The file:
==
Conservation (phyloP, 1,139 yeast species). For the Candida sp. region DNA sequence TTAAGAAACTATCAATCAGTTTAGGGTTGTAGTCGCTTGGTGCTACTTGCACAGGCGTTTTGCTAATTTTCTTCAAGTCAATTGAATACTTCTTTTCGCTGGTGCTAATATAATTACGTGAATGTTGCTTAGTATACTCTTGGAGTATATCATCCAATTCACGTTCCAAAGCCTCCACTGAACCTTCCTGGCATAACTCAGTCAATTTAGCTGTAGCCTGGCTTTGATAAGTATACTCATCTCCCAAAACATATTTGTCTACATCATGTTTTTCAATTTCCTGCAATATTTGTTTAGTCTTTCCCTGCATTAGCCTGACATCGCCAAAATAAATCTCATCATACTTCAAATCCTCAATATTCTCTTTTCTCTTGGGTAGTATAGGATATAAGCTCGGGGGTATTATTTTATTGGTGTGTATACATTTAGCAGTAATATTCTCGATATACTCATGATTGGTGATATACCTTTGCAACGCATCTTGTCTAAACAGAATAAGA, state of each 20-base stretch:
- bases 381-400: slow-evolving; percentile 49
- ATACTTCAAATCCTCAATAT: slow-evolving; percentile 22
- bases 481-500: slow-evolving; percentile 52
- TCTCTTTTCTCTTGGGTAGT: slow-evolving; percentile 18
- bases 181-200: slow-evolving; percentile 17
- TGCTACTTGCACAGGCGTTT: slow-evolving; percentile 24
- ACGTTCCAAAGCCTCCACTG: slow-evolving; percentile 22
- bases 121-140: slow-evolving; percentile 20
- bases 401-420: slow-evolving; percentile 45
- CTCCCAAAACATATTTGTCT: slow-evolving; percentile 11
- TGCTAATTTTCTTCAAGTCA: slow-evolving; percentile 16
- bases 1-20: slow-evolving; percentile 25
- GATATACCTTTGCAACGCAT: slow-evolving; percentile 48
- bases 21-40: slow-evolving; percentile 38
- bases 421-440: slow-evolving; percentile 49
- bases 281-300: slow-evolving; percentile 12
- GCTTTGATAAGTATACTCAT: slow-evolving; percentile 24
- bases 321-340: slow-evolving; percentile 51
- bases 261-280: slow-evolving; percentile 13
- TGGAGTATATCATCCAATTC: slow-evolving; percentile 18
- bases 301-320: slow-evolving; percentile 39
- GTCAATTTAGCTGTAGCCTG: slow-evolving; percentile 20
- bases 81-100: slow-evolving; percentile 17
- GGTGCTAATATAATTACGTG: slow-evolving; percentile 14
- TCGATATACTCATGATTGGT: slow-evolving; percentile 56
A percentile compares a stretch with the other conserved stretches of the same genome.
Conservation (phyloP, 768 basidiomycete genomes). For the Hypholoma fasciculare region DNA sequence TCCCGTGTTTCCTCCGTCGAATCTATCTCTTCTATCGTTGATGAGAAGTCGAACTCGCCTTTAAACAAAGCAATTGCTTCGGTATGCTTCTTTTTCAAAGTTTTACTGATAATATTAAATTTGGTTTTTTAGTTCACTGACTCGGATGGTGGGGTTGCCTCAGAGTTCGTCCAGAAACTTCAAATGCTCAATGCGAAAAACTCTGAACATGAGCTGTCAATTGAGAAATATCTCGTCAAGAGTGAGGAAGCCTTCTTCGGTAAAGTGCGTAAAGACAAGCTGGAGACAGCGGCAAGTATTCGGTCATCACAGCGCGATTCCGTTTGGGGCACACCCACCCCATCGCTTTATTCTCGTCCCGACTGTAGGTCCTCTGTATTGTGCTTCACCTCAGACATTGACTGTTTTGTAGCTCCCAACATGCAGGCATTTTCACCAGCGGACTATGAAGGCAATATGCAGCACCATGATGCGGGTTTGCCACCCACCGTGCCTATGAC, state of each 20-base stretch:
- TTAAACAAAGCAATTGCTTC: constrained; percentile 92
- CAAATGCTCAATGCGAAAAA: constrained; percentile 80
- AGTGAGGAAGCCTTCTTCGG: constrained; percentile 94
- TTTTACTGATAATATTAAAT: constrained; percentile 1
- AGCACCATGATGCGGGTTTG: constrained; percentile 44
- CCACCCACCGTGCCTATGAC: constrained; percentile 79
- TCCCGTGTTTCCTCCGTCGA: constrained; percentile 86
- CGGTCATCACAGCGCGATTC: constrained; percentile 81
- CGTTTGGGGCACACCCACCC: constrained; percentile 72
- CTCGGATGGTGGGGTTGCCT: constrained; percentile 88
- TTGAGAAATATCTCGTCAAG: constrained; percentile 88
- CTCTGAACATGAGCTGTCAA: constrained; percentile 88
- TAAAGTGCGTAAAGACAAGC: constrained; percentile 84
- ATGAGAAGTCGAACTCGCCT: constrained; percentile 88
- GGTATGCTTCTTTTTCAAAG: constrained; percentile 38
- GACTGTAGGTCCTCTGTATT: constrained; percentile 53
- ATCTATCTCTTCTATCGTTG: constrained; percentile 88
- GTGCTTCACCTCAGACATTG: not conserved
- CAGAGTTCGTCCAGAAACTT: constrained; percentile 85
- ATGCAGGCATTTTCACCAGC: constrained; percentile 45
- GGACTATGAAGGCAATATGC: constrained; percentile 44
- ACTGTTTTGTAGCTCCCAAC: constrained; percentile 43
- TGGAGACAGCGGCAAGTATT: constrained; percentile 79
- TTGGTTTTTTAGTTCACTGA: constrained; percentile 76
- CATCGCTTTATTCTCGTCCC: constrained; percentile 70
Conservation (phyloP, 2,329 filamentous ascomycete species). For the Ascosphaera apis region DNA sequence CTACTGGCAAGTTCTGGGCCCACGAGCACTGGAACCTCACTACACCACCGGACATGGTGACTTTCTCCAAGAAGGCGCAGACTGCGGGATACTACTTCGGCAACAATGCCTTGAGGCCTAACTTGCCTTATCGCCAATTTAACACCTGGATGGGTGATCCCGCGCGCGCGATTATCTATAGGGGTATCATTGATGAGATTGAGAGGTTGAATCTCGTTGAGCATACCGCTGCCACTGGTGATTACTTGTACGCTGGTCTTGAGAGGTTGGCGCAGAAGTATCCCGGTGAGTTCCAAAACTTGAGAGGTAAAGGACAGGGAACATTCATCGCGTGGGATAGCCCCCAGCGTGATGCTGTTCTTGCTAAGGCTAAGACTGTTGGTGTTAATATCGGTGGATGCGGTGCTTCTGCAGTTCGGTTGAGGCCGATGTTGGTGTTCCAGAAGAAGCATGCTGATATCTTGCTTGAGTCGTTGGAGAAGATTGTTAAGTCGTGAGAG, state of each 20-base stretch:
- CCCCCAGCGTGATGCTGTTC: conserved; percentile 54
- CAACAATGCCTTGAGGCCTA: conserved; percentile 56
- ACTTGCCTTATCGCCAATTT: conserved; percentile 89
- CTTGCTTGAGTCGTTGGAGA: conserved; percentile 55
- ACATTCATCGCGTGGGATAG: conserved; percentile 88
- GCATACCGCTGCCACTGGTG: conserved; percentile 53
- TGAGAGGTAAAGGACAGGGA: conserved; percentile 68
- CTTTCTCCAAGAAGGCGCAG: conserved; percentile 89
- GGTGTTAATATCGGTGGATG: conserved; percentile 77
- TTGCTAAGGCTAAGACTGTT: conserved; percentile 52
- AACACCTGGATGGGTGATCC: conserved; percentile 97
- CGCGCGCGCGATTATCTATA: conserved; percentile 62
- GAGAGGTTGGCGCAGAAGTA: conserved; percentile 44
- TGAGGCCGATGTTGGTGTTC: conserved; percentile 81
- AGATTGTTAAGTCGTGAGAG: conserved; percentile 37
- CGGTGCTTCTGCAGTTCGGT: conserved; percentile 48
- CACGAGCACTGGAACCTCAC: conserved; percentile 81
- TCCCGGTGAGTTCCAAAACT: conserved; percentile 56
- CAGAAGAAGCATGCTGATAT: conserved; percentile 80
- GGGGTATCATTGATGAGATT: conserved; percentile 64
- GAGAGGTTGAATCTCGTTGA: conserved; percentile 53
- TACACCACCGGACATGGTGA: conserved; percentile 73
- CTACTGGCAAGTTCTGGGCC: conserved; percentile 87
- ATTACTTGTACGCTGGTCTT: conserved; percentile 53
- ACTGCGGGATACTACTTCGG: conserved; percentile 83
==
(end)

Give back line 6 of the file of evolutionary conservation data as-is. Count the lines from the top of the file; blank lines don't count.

- bases 181-200: slow-evolving; percentile 17